From the Hardcover edition.

Biography

Julia Alvarez was born in New York City during her Dominican parents' "first and failed" stay in the United States. While she was still an infant, the family returned to the Dominican Republic -- where her father, a vehement opponent of the Trujillo dictatorship, resumed his activities with the resistance. In 1960, in fear for their safety, the Alvarezes fled the country, settling once more in New York.

Alvarez has often said that the immigrant experience was the crucible that turned her into a writer. Her struggle with the nuances of the English language made her deeply conscious of the power of words, and exposure to books and reading sharpened both her imagination and her storytelling skills. She graduated summa cum laude from Middlebury College in 1971, received her M.F.A. from Syracuse University, and spent the next two decades in the education field, traveling around the country with the poetry-in-the-schools program and teaching English and Creative Writing to elementary, high school, and college students.

Alvarez's verse began to appear in literary magazines and anthologies, and in 1984, she published her first poetry collection, Homecoming. She had less success marketing her novel -- a semiautobiographical story that traced the painful assimilation of a Dominican family over a period of more than 30 eventful years. A series of 15 interconnected stories that unfold in reverse chronological order, How the Garcia Girls Lost Their Accents addresses, head-on, the obstacles and challenges immigrants face in adapting to life in a new country.

It took some time for "ethnic" literature to gain enough of a foothold in the literary establishment for Alvarez's agent, a tireless champion of minority authors, to find a publisher. But when the novel was released in 1991, it received strongly positive reviews. And so, at the tender age of 41, Alvarez became a star. Three years later, she proved herself more than a "one-hit wonder," when her second novel, In the Time of Butterflies was nominated for the prestigious National Book Critics Circle Award. Since then, she has made her name as a writer of remarkable versatility, juggling novels, poetry, children's books, and nonfiction with equal grace and aplomb. She lives in Vermont, where she serves as a writer in residence at her alma mater, Middlebury College. In addition, she and her husband run a coffee farm in the Dominican Republic that hosts a school to teach the local farmers and their families how to read and write.

Good To Know

From 1975 until 1978, Alvarez served as Poet-in-the-Schools in Kentucky, Delaware, and North Carolina.

She has held positions as a professor of creative writing and English at Phillips Andover Academy in Massachusetts (1979-81), the University of Vermont (1981-83), and the University of Illinois (1985-88).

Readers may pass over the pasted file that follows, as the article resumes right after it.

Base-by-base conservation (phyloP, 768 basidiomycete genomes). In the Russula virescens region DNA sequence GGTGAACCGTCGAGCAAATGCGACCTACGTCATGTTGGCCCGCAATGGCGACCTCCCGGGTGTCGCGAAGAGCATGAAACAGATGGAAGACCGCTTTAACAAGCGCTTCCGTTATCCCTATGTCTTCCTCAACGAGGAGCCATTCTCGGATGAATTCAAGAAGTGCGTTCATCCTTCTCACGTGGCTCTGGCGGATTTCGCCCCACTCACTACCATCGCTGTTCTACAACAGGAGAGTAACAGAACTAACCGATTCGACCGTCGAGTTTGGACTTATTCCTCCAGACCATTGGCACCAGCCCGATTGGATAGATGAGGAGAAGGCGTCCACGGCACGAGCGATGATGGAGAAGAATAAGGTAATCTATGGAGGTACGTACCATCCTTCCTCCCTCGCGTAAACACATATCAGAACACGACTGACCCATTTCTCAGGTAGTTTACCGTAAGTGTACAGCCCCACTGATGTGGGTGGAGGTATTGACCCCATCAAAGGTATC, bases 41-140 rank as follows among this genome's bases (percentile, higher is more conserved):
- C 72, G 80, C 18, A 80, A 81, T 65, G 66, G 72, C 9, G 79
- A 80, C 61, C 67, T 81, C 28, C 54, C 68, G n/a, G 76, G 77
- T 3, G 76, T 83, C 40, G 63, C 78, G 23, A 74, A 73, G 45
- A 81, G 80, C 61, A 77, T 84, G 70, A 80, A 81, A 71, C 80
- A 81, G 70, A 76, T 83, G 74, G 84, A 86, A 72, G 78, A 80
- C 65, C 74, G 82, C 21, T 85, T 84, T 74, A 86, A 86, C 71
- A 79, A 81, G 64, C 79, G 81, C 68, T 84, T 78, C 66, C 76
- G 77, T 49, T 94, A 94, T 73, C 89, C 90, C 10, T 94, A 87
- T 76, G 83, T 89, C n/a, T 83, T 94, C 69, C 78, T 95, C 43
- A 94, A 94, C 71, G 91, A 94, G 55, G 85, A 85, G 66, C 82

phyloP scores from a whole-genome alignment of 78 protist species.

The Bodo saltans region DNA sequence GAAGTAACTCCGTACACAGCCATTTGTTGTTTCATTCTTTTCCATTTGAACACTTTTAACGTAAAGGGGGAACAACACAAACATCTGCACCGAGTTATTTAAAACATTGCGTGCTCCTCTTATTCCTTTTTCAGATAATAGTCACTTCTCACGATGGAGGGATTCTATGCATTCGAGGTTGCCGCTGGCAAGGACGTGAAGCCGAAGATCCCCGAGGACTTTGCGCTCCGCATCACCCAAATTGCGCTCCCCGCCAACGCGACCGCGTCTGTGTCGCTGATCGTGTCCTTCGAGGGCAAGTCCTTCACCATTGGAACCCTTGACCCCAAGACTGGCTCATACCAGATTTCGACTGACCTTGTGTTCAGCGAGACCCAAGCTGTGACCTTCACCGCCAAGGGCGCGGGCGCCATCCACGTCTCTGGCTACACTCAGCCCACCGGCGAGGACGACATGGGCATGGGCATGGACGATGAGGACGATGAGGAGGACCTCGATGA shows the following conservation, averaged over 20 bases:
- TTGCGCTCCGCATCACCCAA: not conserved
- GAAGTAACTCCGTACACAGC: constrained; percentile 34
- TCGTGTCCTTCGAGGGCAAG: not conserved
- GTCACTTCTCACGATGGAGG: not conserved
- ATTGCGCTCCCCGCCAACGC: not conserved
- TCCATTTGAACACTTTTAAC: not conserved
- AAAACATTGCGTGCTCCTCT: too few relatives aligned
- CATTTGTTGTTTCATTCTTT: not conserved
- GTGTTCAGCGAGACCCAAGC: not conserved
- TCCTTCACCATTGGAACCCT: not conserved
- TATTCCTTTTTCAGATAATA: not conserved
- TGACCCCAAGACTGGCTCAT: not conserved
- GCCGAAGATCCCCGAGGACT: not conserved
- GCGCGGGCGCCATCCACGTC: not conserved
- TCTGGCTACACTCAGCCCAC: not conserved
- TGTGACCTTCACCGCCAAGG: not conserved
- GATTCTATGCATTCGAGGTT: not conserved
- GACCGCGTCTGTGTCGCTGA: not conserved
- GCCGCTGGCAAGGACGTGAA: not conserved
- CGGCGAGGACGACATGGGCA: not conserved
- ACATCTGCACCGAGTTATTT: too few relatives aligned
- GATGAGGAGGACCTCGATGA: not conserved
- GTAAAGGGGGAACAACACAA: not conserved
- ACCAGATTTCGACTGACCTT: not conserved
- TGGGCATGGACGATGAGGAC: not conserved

In 1984, Alvarez was the Jenny McKean Moore Visiting Writer at George Washington University. Currently, she is a professor of English at Middlebury College.

She and her husband run a coffee farm, Alta Gracia, in the Dominican Republic.

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    1. Hometown:
      Middlebury, Vermont
    1. Date of Birth:
      March 27, 1950
    2. Place of Birth:
      New York, New York
    1. Education:
      B.A., Middlebury College, 1971; M.F.A., Syracuse University, 1975

Read an Excerpt

Buenas razones cautivan los corazones  
Good intentions win hearts    

"Mami, why is Tia Lola so scared to be a teacher?" Juanita wants to know. Mami is tucking her into bed. Juanita has been pleading for five more minutes so she can read another chapter in her book. But Mami has ruled that Monday through Thursday, lights must be out promptly by eight p.m. Otherwise, Juanita is too tired to pay attention the next day in class.  

Mami sighs. "I think Tia Lola doesn't feel confident because she never went past fourth grade."  

"I haven't gone past fourth grade either," Juanita reminds her.  

"I know, Juanita." Mami smiles fondly at her daughter. "But you're only eight. And Tia Lola, well, she's past fifty. She thinks she's not smart enough to teach the kids at your school."  

"But that's ridiculous, Mami!" Juanita says importantly. It feels so grown-up to be able to pronounce something ridiculous. "Tia Lola knows so much. All these stories and songs and sayings. And she knows how to cook and make friends and . . ." Juanita runs out of breath before she has run out of things Tia Lola knows how to do.  

"Would you do me a favor, Nita bonita?" Her mami always calls Juanita by her nickname and then adds the Spanish word for "pretty" when she is asking for something that will take extra effort. "Could you tell your tia Lola what you just told me? Tell her you'd love for her to come to your school. That it'll be just like taking care of you and Miguel, except that you'll have a few friends along. . . ."  

"Like seventy-four--sorry, seventy-six, counting Nita and me." Miguel is at the door. He must have overheard Mami discussing Mrs. Stevens's invitation.  

Mami looks at Miguel in that careful way, trying to figure out what he is feeling. She works at the college, counseling students who feel confused or troubled. Except Miguel isn't confused or troubled. He just thinks that adults should go to work somewhere besides where their kids go to school.  

"Do you not want Tia Lola to volunteer at Bridgeport?" Mami asks carefully.  

Miguel squirms. He's not sure he wants Tia Lola at his school every single day. But his mother is looking disappointed. "How about if Tia Lola just comes sometimes?" Miguel suggests.  

"You know, Miguel Angel Guzman, you might just have hit on a brilliant idea!"  

Miguel blinks in disbelief. "I have?"  

"He has?" Juanita echoes.  

Mami nods, ignoring the sparks flying between brother and sister. "I think it'll be less scary for Tia Lola to start by volunteering once a week, say. She can think of it as just visiting, not teaching. Then, once she gets used to it, she can go more often."  

From the Hardcover edition.